The House Budget Committee is expected to take up an amendment offered by Rep. Rosa DeLauro (D-CT) to add $7 billion to the House Budget Resolution to increase health and education spending. The amendment is similar to one passed by the Senate in mid-March 2006. It will likely face greater opposition in the House than in the Senate.
The One Voice Against Cancer (OVAC) cancer funding coalition released an alert for advocates to immediately contact members of the House to support the same health and education funding levels passed by the Senate.
In a further sign of a changing political climate in Washington, Republican House moderates, led by Rep. Mike Castle (R-DE), have become increasingly critical of the president's budget proposal. Castle, the Republican lead to overturn President Bush's restrictions on stem cell research, recently held a press conference in Washington to announce his opposition to further belt-tightening measures affecting medical research (see below).
According to many reports out of Washington, the Senate's passage of the Specter-Harkin amendment has strengthened the commitment of many representatives to resist the House leadership's plan to limit spending well below the Senate bill.
For example, Representatives E. Clay Shaw, Jr. (R-FL) and Collin Peterson (D-MN), both cancer survivors and co-founders of the House 2015 Caucus—members of Congress committed to the administration's goal of ending suffering and death due to cancer by the year 2015—sent a letter to the House Appropriations Committee on March 22, 2006 to urge funding increases for cancer programs.
According to the letter, "NCI experts estimate that maintaining current services would require an increase of $296 million. That increase is the amount that will be required to sustain existing NCI programs and provide for minimal growth... The federal contribution leverages funding from other sources far beyond the amount of the federal investment."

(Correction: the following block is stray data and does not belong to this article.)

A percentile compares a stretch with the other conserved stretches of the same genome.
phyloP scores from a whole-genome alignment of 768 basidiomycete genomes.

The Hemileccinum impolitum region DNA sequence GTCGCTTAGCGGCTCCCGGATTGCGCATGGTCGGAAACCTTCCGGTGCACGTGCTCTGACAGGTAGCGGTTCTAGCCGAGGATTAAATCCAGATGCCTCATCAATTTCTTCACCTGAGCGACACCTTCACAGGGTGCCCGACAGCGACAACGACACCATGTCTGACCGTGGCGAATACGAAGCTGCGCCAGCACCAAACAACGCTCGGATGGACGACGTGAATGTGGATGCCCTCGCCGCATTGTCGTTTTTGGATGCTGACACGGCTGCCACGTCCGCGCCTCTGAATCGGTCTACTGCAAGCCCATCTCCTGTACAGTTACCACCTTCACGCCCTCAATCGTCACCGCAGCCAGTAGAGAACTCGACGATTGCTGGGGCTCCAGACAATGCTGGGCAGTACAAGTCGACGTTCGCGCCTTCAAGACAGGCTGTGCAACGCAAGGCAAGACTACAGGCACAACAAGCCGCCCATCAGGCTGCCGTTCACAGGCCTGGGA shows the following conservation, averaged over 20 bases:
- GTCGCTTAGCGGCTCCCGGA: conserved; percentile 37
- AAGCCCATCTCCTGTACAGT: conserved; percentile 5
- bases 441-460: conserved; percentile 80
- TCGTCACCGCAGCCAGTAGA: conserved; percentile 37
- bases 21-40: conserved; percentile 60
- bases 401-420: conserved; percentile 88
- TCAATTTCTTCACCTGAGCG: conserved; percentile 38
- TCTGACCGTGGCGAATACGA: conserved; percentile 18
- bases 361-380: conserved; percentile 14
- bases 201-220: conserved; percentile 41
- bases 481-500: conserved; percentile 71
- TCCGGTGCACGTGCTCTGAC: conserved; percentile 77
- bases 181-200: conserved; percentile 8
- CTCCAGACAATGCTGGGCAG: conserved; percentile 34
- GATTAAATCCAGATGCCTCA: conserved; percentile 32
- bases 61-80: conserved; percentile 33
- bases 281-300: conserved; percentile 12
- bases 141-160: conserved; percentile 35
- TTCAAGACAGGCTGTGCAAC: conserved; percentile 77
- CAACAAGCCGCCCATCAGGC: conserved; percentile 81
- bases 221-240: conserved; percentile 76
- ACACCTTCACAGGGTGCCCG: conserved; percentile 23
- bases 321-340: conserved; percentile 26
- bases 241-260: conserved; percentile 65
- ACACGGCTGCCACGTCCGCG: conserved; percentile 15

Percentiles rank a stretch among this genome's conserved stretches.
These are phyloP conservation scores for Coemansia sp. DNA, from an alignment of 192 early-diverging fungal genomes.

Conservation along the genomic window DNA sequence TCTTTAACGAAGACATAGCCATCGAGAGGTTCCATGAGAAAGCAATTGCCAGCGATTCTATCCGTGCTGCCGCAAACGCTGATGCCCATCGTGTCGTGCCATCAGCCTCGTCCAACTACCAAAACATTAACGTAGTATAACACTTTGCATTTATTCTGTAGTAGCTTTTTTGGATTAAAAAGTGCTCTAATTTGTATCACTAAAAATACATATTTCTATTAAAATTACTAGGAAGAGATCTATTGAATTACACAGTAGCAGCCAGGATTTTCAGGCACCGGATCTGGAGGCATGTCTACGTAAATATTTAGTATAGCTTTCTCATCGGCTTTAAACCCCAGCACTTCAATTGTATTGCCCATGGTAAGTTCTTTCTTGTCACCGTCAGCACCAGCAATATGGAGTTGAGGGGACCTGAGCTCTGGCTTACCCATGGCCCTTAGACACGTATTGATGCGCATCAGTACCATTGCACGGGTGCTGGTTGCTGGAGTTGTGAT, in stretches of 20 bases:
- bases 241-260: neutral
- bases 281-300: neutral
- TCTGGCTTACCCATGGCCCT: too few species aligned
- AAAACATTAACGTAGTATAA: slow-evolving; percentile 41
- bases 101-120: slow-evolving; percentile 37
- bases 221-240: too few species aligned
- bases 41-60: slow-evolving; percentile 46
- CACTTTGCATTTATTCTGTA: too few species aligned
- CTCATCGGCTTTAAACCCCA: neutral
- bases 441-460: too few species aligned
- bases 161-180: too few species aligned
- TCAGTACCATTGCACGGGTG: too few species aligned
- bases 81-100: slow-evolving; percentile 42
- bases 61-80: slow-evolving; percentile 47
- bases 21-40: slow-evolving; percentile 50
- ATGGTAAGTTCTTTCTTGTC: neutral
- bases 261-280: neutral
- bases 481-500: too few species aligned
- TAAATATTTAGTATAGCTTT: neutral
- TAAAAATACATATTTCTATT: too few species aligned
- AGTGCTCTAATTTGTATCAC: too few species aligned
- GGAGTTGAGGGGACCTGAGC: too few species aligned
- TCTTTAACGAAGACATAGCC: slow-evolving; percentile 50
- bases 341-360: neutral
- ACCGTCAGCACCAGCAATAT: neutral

Senate Action Provides Hope for Cancer Advocates
The Senate rejected the Bush Administration's spending proposal and passed a $2.8 trillion Fiscal Year 2007 Budget Resolution by a narrow 51-49 vote on March 16, 2006. The amount passed by the Senate is more than $16 billion higher than the administration's budget proposal. The Budget Resolution represents the amount the Senate proposes to fund all discretionary (not including entitlements such as Social Security and Medicare) federal programs.
Earlier in the day, the Senate overwhelmingly supported the amendment to the Fiscal Year 2007 Budget Resolution offered by Senators Specter (R-PA) and Harkin (D-IA) by a vote of 73-27 . Under the terms of the amendment, $7 billion was added to the total amount allocated for health and education programs.
Many independent reports confirmed that Senate offices were being deluged with calls from constituents to support Specter-Harkin. This, together with a weakening of party discipline to completely support the administration's priorities, is the most cited reason for the strong vote in favor of the amendment.
Additionally, Senate Budget Committee negotiations included an amendment offered by Senators Feinstein (D-CA), Mikulski (D-MD), and Collins (R-ME) to allocate $390 million more for specific cancer programs at the National Institutes of Health (NIH), the National Cancer Institute (NCI), and the Centers for Disease Control and Prevention (CDC).
Next the House will consider their budget proposal. Many observers believe that the House will be less generous in allocating funding for health and education programs. If that does prove to be true, it will be up to a conference committee of House and Senate members to decide the final allocation.
However, if the House and Senate agree on the $7 billion increase in the Specter-Harkin, the next stage in the process will be to advocate for specific increases for NIH, NCI, and CDC cancer programs. So while the first big vote was a resounding success for disease research, there will be many, many more hurdles to cross as the legislative progresses this year.